A Step-by-Step Guide to Making Your Own Sandwich Bread, Part 1

by Elizabeth on October 26, 2010 · 6 comments

in breakfast and breads, How Tos, recipes, watch me bake

I apologize in advance for the number of photos in this post; if you are on dial-up, I suggest you skip this post and come back tomorrow.  I also apologize for the quality of photos here; I am a very poor photographer.

Last month I wrote a post answering some of your questions about making bread and at the end, I promised a step-by-step photo demonstration on how I make bread.  Well, here it is.  This is my version of a tutorial on making sandwich bread.  I’ve had to divide the post up in two parts because it’s so long, so look for Part 2tomorrow.

The recipe and directions without photos for my wheat sandwich bread can be found here.

First, you want to assemble your ingredients, wheat and unbleached all-purpose flour, instant yeast, milk, butter, sugar, and salt.  I’m making a Weight-Watches friendly sandwich bread today, so I’m using fat-free milk, SmartBalance buttery spread, and Splenda.  You can (and probably should) use real butter and sugar, and 1-2% milk.


In a large, microwave-safe measuring cup, combine milk, butter, sugar, and salt.  Heat until warm but not hot, about 110 to 120 degrees.  A digital thermometer (can be purchased at any large grocery store or super store) makes measuring temperatures very easy.


While the milk mixture is warming, add 2 1/4 teaspoons yeast (or one package) to the bowl of stand mixer fitted with a paddle attachment.


Add 1 1/4 cups wheat flour and 1 1/4 cups all purpose flour and mix on very low, just until combined.

Turn the mixer on low and slowly add the milk mixture.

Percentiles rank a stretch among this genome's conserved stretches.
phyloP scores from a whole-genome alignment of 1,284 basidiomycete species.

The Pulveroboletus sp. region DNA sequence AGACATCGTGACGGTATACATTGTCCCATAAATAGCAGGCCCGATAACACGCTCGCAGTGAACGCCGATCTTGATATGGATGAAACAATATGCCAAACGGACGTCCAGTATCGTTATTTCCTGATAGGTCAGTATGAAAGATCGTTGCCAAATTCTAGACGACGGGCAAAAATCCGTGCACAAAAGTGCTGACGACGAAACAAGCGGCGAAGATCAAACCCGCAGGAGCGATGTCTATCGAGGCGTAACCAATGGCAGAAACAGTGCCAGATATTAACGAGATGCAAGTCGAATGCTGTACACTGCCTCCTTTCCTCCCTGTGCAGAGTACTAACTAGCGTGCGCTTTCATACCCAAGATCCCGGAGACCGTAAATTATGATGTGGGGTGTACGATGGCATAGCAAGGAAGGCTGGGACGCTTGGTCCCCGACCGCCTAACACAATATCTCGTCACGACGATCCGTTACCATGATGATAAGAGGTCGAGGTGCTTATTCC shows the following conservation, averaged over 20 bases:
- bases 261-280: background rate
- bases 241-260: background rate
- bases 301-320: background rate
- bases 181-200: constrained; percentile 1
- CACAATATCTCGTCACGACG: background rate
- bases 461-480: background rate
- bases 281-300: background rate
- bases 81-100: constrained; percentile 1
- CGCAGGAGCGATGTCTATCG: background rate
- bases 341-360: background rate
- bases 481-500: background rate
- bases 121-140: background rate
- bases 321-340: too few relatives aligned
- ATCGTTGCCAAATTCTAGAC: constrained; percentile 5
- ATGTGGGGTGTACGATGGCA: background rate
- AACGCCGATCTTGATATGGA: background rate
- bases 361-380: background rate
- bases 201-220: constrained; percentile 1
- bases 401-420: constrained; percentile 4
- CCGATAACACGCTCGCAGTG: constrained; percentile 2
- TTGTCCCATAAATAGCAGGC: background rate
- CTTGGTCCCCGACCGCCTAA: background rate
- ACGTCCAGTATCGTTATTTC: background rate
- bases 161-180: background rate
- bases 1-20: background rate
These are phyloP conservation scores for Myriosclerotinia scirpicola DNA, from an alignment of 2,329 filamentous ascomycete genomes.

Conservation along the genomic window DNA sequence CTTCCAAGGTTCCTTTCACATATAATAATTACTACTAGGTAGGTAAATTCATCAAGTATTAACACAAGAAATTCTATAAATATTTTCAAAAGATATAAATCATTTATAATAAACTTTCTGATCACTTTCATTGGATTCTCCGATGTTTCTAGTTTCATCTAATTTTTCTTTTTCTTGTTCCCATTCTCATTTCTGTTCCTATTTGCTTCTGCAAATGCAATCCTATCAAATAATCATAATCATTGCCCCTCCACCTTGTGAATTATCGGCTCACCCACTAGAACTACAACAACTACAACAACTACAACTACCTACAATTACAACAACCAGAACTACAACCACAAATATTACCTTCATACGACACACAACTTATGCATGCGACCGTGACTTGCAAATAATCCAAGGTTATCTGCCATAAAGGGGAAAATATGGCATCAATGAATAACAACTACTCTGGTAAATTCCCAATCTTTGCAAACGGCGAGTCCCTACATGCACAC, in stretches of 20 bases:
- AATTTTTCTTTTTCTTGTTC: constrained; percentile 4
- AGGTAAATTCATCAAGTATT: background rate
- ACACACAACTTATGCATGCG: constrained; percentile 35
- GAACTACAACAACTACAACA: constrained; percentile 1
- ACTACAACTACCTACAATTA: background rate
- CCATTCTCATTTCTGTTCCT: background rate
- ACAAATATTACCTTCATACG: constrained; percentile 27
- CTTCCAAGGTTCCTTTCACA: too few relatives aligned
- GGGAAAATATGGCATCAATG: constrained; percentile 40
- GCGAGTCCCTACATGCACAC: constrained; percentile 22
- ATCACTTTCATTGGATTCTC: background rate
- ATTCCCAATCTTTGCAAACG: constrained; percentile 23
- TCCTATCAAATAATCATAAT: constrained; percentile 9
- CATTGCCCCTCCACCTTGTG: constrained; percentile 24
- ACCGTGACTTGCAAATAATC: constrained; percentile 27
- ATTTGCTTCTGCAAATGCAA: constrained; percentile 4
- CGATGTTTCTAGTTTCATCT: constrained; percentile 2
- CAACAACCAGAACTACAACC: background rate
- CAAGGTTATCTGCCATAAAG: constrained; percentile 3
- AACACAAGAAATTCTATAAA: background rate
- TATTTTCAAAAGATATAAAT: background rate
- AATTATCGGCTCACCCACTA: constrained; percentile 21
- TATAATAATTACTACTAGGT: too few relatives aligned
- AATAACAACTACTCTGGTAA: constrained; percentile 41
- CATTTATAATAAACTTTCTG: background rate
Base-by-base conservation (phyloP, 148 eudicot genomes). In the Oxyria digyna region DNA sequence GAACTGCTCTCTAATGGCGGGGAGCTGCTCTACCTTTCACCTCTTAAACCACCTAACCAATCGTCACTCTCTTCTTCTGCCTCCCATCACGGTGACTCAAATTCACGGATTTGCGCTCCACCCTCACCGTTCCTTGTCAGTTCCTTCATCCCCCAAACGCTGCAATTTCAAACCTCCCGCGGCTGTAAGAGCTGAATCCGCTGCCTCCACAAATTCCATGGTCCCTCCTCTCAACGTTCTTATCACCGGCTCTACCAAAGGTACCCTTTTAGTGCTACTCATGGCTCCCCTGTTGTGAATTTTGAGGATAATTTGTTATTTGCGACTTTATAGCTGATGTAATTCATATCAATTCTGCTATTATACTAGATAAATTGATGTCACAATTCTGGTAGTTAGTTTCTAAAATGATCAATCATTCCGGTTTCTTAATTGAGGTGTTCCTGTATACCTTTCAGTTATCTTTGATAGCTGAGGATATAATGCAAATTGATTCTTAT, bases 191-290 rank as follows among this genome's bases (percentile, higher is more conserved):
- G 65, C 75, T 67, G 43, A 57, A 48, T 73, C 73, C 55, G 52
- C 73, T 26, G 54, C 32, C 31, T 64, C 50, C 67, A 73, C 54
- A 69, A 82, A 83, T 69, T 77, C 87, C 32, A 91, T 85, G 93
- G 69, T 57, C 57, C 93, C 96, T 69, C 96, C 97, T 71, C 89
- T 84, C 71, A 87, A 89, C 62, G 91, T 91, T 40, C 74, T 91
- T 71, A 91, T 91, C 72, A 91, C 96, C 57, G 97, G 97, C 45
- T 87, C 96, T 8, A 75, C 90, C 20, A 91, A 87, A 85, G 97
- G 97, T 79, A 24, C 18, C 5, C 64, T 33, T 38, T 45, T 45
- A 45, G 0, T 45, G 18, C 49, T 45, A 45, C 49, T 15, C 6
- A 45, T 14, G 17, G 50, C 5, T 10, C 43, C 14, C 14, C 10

Once all the milk has been added, turn the mixer to medium and mix for 3 minutes until it’s smooth and runny.  It should look like this:



Add 1 1/4 cups wheat flour and 1 1/4 cups all purpose flour.  You will now have added 5 cups total.  Mix at low to medium speed until all the flour has been absorbed.



Study your bread: is it very soft?  Touch it: is it very sticky? will it knead well without sticking to you, the counter, everywhere?  If any of your answers is yes, then you need to add more flour.  With the mixer on just enough to incorporate the flour (you may need to lock it to keep it from jumping all over the counter), add in all purpose flour, a little bit at a time.  I find that I probably need to add between 1/3 and 2/3 of cup depending on the day.  You want your bread to be soft, kneadable, but not very sticky.


It’s best to err on the side of caution.  You can always add more flour, but you can’t take it out!  If you are worried about adding too much flour, generously flour your counter (and your hands!) and knead more flour in with your hands, just enough to keep it from sticking to the counter.



Scoop out your dough onto a floured surface and pat it into a ball.  You are now ready to knead.



Are you nervous?  This is what most people fear when it comes to making bread.  Kneading is not difficult! It just takes time, patience, and a little practice.

Start at the top of your dough ball: fold the top part down about half way to the middle.



Now push with the heels of your hands.



Make a quarter turn, fold it over and push it again.  Keep making quarter turns and repeating the process.  If the dough feels sticky to your hands or sticks to the counter, add more flour.  I usually add about a teaspoon of flour at a time.  You don’t want to add too much flour or your bread will be dry.